Intro: Micro Wire Tree Earrings
A couple of years ago, I saw a picture of a wire tree here on Instructables. However, I didn't have the resources to build a big one. So I built a small one. It stands on my shelf, a mere 2cm high. This is simply a continuation: make tree-like ear-rings .
So here's my take on wire trees.
Also, since I bought a new camera recently, and I love macro photography....
Step 1: Tools and Materials
These tree's are really simple to make. All you need is:
- A knife
- A pair of scissors
- A pin
- 6cm electrical wire.(medium thickness, and this is each, so for a pair, you may want 12cm wire)
Step 2: Strip the Wire
Obviously you need to remove the insulation from the wire. Rather than do it all at once, do it little by little, in 5-10mm sections.
The way I do it is with a sharp knife:
- Lay the wire on a cutting mat
- Touch the knife to the wire 5-10mm from the end
- Apply very little pressure on the knife, and roll the piece of wire, so that it cuts all the way around. You only want to cut the plastic.
- Use your fingernails to pull the section you cut off.
If you cut a couple of strands, it's not a big deal. You only need 5 full length ones.
Don't remove the insulation completely. Leave a small section to hold the wires together till you need them.
Step 3: Make the Main Ring
The 'base' of the earring is the ring around the tree. Everything attaches to it, so it makes sense to build it first.
1) Pluck out 5-7 strands of wire from your bundle
2) Lay them so the ends don'e end at the same place (~5mm between each strands tip and the next one)
3) Twist the strands together. Remember that the tips are now staggered, so you only have to twist the middle bit
4) Bend it into the ring, with the ends overlapping. Ideally each strand should go around a single time
5) Twist the ends into the bundle, holding the ends together.
Because the ends are each a couple of mm apart, there is no beginning or end to the ring. It is just a twisted ring of wire with the ends evenly distributed.
I had issues keeping the ends tucked in, so I took another strand of wire, and twisted it around at a much steeper angle. This held the tips in nicely. See the last couple images.
Step 4: The Tree Trunk and Roots
Grab the bundle of remaining wires. Don't take them out of their insulation yet though.
Twist them together over a 1cm segment about 2cm from one of the ends. Do this by digging in your nails to give it a nice crisp start and end.
There you go. You just made a tree-trunk.
Time for the roots.
- Divide the shorter end of the bundle into six small bundles
- Twist each of these smaller bundles together
Now we can mount this to the frame.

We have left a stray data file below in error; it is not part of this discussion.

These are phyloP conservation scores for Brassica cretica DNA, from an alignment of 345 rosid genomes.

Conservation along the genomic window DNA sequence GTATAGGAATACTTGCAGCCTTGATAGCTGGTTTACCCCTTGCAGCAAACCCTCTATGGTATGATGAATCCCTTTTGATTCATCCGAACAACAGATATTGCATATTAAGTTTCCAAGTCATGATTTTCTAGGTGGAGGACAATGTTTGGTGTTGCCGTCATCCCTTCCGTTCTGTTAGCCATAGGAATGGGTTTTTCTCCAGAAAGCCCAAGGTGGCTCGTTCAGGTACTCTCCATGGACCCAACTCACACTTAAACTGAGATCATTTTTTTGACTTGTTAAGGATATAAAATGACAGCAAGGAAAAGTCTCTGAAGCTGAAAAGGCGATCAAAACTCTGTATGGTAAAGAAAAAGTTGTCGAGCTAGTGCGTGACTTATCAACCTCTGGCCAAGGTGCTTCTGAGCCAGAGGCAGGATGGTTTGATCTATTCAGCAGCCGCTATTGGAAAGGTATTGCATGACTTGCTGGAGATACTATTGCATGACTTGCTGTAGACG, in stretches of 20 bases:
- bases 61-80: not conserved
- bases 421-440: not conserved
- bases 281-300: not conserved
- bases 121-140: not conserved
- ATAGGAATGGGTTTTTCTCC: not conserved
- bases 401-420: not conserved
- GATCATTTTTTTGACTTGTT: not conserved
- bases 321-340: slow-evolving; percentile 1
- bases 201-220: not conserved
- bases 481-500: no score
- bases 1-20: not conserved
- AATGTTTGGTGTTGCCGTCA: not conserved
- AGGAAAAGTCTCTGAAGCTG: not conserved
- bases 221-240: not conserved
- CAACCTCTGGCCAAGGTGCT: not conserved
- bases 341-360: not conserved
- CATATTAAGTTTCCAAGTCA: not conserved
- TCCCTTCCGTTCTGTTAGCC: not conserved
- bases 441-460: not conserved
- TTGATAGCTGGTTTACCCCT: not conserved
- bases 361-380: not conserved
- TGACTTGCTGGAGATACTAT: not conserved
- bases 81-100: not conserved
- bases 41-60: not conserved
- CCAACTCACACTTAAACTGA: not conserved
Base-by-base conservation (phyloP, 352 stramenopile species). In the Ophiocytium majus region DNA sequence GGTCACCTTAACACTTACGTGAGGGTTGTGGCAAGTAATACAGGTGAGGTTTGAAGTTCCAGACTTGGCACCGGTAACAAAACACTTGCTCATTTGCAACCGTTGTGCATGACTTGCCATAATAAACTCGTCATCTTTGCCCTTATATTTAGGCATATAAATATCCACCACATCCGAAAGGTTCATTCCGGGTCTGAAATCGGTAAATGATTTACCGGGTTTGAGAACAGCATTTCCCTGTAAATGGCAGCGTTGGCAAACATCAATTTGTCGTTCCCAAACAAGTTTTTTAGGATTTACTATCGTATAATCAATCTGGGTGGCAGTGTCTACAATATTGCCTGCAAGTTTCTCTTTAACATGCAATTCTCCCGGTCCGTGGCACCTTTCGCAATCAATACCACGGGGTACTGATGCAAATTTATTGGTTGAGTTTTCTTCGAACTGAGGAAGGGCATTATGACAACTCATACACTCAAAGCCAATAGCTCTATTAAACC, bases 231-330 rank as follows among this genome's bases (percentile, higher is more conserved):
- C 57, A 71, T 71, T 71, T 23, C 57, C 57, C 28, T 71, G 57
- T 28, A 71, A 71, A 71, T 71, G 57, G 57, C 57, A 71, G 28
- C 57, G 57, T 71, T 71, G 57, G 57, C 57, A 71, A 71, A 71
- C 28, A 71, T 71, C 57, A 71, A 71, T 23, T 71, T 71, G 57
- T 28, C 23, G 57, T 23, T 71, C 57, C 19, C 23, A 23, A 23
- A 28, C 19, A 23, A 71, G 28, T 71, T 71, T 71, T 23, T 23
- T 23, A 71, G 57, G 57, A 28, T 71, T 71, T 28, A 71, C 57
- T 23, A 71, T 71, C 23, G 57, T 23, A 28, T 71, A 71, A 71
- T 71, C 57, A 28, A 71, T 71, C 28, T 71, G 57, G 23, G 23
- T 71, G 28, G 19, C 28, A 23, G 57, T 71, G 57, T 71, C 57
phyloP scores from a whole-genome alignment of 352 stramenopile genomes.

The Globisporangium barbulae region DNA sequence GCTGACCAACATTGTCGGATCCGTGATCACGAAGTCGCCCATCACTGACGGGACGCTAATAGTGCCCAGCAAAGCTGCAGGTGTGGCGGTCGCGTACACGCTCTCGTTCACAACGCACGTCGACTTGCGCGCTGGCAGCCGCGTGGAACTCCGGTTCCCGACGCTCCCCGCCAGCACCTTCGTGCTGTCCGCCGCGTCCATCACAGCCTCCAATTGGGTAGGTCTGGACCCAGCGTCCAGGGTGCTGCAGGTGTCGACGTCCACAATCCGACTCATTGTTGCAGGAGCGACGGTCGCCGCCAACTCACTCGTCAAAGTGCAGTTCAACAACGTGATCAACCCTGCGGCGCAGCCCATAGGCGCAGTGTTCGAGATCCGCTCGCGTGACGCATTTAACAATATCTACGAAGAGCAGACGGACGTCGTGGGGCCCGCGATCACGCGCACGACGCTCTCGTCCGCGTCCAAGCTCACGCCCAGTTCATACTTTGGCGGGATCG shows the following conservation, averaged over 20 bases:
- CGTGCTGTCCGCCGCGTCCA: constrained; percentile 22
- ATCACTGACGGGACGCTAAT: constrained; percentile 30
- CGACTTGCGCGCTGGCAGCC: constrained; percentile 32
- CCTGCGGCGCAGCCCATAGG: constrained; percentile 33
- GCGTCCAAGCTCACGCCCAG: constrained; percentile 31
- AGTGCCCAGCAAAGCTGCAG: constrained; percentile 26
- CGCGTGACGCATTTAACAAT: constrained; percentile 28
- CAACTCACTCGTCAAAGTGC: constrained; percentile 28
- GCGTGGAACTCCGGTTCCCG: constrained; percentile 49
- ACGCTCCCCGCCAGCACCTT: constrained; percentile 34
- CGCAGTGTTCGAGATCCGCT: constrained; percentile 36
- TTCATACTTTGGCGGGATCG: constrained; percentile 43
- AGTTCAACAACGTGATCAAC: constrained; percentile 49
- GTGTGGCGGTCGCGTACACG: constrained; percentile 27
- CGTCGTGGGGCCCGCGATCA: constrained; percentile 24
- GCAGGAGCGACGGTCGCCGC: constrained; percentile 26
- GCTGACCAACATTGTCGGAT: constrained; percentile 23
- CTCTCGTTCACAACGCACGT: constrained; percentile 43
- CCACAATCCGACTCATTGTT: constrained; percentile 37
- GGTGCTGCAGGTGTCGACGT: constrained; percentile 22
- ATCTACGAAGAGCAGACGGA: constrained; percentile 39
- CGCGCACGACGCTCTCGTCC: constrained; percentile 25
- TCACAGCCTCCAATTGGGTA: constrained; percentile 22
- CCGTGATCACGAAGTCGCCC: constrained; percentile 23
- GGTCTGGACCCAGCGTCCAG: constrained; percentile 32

- Flatten the roots so they are lying in a flat plane
- Starting with one of the edge roots, hold the tree in place, and give it a twist around the ring
- Keep twisting working up the ring
Try keep the roots to the lower third of the ring, otherwise it gets hard to differentiate roots and branches later on. (hint: roots are shorted!)
Continue with the other roots.
I find the pin useful to forcing the end through gaps between existing roots, as well as forcing the ends closer to the ring when you've gone around as many times as you can.
Don't do all the twists on top of each other, work the twists around the ring
Actually, just look at the images. It's pretty self-explanatory.
Step 5: The Branches
Pretty much the same as the roots.
- Remove the insulation
- Separate into bundles (this time have some size variation, all the way from two strands up to 6 or so)
- Twist the bundles into branches
- Twist a couple of the branches together for short distances to get branching branches.
- Attach to the ring in the same way as for the roots. Chances are the branches wire is longer, so I use the scissors to cut excess wire down to a manageable level.
The exception to the last step is the very top branch. This will turn into the ring we'll use to attach the tree to an earhook. So leave it long and sticking up vertically.
Step 6: The Small Ring
This is really simple. doesn't really deserve a step.
Take your remaining long branch, bend it round in a loop, and treat it like a branch coming from the outside of the ring.
Step 7: Where It All Went Wrong
Now, these things are delicate. They would survive as an earring, but if you made one as a pendant, it would unravel.
To rectify this, I decided I would apply some solder, and let it wick into the strands. This should hold things together and make it pretty strong, right?
So, using lead-free solder, I set out to get the solder into the tree's. It did go in, but left a rather ugly finish, because it didn't soak in as much as leaded solder does.
I thought this was just a heat issue, so I brought out my propane torch and ran it over them for a couple of seconds.
They are small, and the solder melted instantly. The wire also got pretty hot. And you know what happened? Well, I haven't a clue.
The metal is now very brittle, and has a completely different texture and color. I think the lead-free solder alloyed with the wire, creating a useless, not very pretty thing.
So there went an hour or so of work.
But at least I now have an excuse to make some more.
Step 8: The Remade Earrings
Done in copper